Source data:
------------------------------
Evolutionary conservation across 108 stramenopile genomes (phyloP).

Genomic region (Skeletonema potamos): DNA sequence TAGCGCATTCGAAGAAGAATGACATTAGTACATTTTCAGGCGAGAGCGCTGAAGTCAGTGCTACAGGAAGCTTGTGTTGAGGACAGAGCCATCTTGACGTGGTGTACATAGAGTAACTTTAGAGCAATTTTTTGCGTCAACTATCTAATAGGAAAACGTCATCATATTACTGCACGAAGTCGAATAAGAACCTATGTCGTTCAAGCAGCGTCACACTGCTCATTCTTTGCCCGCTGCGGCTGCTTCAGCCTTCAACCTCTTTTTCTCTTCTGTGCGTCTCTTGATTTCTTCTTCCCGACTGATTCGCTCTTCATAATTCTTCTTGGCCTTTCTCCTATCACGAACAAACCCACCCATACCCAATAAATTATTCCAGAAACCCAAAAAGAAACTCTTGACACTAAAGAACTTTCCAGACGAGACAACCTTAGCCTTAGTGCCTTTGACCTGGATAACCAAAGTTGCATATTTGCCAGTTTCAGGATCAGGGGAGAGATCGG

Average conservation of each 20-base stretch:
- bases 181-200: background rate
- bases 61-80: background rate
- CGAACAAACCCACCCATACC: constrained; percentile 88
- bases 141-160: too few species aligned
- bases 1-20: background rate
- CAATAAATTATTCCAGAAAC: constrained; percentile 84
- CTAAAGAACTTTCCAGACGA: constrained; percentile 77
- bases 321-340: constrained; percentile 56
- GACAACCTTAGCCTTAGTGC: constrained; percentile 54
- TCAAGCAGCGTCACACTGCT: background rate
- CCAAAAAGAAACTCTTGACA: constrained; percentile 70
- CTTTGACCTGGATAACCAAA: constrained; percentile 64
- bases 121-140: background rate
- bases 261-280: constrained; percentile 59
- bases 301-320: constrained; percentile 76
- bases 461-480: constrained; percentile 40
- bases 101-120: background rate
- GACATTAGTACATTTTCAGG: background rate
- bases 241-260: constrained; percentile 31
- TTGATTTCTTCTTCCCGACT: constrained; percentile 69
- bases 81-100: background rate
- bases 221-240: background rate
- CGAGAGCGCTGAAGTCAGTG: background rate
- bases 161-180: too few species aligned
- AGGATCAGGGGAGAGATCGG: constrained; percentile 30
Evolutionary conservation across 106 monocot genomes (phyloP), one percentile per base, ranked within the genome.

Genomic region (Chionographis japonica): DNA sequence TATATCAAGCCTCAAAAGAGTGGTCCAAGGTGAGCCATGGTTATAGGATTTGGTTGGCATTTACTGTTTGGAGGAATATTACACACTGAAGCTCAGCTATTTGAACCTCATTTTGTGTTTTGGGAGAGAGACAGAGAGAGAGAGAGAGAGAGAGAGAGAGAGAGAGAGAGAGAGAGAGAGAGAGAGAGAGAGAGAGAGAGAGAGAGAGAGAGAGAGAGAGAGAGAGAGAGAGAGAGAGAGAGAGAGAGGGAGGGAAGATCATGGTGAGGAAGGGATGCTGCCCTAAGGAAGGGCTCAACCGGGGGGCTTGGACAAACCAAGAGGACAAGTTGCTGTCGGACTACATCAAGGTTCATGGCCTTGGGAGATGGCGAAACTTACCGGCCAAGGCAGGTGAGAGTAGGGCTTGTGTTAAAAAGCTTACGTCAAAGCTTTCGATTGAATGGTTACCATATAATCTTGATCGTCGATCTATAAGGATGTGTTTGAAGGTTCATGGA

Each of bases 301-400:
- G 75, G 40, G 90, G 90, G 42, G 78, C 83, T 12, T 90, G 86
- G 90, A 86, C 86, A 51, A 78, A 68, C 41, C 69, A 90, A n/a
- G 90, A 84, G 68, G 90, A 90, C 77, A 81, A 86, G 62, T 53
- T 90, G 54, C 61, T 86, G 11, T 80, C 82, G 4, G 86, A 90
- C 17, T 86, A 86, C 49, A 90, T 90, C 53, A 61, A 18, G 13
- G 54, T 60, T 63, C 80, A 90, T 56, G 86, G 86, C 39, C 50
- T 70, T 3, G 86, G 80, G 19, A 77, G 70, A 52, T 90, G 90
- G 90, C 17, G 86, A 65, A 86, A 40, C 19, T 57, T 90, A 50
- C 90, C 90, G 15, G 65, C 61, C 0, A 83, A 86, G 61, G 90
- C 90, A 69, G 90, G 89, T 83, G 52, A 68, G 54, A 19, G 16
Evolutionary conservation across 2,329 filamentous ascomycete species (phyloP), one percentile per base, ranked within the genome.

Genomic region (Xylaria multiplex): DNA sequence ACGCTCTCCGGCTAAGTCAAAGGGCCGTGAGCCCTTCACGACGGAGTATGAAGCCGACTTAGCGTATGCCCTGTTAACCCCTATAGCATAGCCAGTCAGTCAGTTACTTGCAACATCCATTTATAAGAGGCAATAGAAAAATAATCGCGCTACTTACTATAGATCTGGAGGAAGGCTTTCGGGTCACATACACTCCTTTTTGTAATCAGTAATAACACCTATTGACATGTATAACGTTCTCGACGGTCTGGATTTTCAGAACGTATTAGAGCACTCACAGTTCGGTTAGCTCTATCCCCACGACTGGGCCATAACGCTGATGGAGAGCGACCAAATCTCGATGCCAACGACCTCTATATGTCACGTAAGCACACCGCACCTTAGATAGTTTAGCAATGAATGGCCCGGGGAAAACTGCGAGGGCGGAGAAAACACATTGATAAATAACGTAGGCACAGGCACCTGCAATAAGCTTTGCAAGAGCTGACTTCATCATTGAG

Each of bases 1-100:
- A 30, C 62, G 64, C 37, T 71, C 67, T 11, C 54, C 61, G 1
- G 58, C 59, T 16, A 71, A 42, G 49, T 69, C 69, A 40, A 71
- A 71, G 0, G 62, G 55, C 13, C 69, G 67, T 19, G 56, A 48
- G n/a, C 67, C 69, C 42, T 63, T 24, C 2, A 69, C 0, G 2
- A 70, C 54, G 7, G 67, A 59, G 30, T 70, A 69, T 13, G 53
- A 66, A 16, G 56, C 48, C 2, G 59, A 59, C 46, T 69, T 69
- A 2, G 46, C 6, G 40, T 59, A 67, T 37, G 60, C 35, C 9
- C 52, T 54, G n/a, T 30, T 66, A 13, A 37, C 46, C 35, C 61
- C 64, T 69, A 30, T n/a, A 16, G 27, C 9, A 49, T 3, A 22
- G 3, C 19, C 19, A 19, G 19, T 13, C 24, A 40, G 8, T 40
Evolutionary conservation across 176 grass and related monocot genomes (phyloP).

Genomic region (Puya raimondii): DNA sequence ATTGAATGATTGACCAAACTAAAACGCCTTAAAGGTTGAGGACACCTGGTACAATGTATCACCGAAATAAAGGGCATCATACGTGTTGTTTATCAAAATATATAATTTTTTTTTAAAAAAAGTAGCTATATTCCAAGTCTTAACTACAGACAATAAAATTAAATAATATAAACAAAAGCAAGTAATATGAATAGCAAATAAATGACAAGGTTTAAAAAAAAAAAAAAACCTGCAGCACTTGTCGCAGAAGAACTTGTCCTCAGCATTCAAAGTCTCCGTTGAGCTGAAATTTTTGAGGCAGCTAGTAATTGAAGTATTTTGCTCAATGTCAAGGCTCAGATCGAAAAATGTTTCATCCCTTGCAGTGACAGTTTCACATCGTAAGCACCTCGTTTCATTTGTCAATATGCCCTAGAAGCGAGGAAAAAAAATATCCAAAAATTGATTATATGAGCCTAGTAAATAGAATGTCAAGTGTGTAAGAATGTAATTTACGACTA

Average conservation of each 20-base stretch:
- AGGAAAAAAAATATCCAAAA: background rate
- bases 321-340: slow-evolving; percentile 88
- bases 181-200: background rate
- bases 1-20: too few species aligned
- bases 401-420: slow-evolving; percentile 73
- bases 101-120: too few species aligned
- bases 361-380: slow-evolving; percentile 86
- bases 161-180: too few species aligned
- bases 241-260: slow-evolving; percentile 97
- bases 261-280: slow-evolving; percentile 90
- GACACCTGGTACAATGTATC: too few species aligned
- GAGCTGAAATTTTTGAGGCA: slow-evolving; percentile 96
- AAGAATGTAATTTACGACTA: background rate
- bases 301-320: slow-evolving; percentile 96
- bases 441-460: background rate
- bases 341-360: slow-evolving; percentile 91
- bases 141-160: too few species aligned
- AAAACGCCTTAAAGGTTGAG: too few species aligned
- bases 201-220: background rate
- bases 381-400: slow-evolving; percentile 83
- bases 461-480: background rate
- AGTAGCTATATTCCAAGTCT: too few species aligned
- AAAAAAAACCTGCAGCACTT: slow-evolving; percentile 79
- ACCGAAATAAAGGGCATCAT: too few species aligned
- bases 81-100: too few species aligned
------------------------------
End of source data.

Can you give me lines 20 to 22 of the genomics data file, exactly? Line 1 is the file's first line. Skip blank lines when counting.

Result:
- bases 101-120: background rate
- GACATTAGTACATTTTCAGG: background rate
- bases 241-260: constrained; percentile 31